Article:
Last week I was honored by friends and family with a “launch party” for the publication of the second book of a memoir. This was a continuation of a story about my immigrant grandparents and their descendants and how the couple and their offspring survived those early and middle days of the 20h century in Chicago, Illinois.
The first book, Albin’s Letters, includes courtship and the struggles my grandparents had in Finland during a time when Russia was trying to absorb their country into its borders. The second book, Hilda’s Secrets, is about their marriage and more struggles as they carved out a life as new arrivals to an already established community of immigrants from other lands.
Neither book fits the criteria for a romance novel. In fact they wouldn’t even qualify as non-fiction because everything I learned about my grandparents was told to me by my mother, Esther, Albin and Hilda’s firstborn. Both stories are enhanced versions of true events.
Theirs was not a fairy tale romance and some of the events are not pretty because they are real people who lived real lives.
I signed copies of my books and visited with guests in my apartment’s dining room at the event hosted by my children. A couple of my daughters made cookies for the party, including some Swedish and Finnish specialties from cookbooks passed on to me from Grandma Hilda through my mother.
Esther was an artist and wore many hats throughout her life. She loved to party and danced her years away until she reached 100. She crocheted and knit throughout her life, learned to be a milliner, took up oil painting when she was in her 80s and was awarded a scholarship for a semester at the Chicago Art Institute.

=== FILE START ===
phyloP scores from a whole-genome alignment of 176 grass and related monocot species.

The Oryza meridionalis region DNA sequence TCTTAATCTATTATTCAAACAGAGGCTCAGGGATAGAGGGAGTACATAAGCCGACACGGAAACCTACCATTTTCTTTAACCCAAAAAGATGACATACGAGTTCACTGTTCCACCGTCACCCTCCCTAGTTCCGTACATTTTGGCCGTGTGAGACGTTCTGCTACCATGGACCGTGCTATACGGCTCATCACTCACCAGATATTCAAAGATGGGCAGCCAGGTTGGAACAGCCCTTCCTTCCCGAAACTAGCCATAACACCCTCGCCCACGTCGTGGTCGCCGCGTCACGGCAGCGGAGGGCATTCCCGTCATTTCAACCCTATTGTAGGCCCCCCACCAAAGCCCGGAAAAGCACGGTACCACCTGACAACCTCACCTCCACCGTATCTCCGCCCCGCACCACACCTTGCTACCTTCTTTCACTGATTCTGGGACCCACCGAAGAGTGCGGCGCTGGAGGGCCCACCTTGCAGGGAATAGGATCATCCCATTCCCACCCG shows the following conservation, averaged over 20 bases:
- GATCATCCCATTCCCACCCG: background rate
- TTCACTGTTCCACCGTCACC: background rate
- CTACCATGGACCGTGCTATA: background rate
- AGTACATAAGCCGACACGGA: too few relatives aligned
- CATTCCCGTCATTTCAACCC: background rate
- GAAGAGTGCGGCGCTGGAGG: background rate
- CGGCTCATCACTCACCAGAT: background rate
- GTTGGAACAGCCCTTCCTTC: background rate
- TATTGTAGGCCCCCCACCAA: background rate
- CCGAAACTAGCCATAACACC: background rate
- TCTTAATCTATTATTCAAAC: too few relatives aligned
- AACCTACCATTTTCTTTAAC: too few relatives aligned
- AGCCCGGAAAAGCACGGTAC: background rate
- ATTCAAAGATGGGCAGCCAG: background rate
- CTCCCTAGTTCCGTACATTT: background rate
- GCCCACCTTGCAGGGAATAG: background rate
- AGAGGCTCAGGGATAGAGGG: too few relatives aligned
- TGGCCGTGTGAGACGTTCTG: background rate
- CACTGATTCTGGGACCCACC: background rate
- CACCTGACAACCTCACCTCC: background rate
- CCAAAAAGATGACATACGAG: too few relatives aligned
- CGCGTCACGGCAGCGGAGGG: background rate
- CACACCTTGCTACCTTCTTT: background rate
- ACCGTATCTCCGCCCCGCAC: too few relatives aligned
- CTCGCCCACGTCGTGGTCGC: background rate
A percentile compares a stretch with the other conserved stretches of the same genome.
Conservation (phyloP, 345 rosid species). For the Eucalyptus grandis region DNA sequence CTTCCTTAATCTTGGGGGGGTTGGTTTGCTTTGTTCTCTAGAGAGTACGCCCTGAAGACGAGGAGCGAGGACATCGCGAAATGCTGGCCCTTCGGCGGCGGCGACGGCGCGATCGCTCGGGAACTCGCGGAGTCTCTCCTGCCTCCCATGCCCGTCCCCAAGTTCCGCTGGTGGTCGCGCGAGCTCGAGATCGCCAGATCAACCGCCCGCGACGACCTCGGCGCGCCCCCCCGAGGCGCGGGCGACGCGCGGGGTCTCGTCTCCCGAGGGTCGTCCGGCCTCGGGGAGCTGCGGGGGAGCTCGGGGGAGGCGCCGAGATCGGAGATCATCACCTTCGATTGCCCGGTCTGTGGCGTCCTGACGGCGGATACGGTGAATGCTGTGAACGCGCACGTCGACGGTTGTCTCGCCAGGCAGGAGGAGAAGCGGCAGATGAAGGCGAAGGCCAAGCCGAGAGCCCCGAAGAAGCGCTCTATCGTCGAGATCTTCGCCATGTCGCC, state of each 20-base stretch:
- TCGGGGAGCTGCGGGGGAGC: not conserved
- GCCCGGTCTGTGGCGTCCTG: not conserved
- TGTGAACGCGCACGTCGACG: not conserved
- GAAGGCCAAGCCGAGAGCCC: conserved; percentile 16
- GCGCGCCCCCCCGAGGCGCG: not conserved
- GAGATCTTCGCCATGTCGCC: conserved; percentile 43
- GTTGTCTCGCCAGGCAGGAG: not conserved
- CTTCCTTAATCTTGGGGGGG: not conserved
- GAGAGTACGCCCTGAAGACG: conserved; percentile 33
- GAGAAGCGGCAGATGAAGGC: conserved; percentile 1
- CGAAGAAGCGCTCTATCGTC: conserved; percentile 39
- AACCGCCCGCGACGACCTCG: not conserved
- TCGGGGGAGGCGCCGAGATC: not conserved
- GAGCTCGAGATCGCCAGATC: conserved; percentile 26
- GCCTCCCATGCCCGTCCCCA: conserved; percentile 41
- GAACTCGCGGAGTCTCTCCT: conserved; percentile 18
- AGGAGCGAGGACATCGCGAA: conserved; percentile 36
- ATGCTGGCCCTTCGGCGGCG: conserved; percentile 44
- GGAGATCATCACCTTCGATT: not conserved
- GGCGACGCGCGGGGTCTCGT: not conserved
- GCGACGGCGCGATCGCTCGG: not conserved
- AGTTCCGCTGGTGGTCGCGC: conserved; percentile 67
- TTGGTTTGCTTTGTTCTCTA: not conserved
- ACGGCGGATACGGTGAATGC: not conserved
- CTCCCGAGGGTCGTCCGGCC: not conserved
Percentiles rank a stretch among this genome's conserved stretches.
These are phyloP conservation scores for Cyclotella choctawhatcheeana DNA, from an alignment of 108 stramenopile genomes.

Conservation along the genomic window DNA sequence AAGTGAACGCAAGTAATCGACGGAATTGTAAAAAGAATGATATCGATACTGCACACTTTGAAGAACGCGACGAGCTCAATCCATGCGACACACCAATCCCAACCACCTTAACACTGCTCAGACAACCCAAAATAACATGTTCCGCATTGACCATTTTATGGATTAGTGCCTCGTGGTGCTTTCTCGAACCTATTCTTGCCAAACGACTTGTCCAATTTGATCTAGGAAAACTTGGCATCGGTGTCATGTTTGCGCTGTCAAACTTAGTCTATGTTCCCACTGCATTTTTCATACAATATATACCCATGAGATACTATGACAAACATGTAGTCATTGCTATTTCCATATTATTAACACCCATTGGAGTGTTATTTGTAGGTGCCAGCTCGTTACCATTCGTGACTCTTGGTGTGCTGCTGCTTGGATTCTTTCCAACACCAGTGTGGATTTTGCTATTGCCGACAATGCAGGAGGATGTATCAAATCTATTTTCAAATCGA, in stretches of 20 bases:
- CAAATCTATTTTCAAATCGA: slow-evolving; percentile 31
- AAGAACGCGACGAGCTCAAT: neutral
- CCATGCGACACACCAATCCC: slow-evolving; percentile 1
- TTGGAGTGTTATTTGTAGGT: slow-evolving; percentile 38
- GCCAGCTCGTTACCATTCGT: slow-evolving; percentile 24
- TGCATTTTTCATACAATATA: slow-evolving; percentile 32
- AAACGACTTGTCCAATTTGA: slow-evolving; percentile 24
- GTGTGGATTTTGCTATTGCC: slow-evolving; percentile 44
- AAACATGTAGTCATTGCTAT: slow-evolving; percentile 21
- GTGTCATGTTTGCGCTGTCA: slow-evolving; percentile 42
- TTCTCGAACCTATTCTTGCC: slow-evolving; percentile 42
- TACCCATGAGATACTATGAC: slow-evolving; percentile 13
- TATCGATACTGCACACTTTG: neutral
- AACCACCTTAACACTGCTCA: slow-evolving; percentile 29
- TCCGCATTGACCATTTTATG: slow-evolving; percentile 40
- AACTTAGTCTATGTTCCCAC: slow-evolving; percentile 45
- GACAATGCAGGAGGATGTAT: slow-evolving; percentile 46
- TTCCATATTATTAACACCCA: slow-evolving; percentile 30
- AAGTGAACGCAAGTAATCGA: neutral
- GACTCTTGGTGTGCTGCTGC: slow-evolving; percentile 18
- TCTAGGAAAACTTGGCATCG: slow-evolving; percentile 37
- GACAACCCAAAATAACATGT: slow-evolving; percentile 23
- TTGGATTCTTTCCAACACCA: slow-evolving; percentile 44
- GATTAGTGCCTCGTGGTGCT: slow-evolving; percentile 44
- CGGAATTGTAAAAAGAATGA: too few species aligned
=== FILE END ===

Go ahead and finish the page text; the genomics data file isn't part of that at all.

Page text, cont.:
A hard worker all her life, she also worked during WW2 sewing leather gloves on a power sewing machine in a factory, cleaned houses, worked as a waitress, and worked for a time as a proofreader at Playboy Magazine. She also walked every day of her life, to work, for exercise and taking black and white photos of Chicago landmarks that she published on postcards and sold at train stations and other outlets in the city.
Enough of this lengthy post! I could go on about my mother’s life but maybe it would be better to feature Esther in a separate story. For now I would just like to thank the 50-plus family, friends, residents and staff at Stafford Healthcare and Ridgemont Retirement Apartments who took the time to attend my second book celebration. I love you all. My neighbors are having a tough time wiping the grin off my face!
Albin’s Letters and Hilda’s Secrets by Rosie Atkinson are available at amazon.com/books. Some bookstores in the county carry the titles in their computers and may be ordered from them.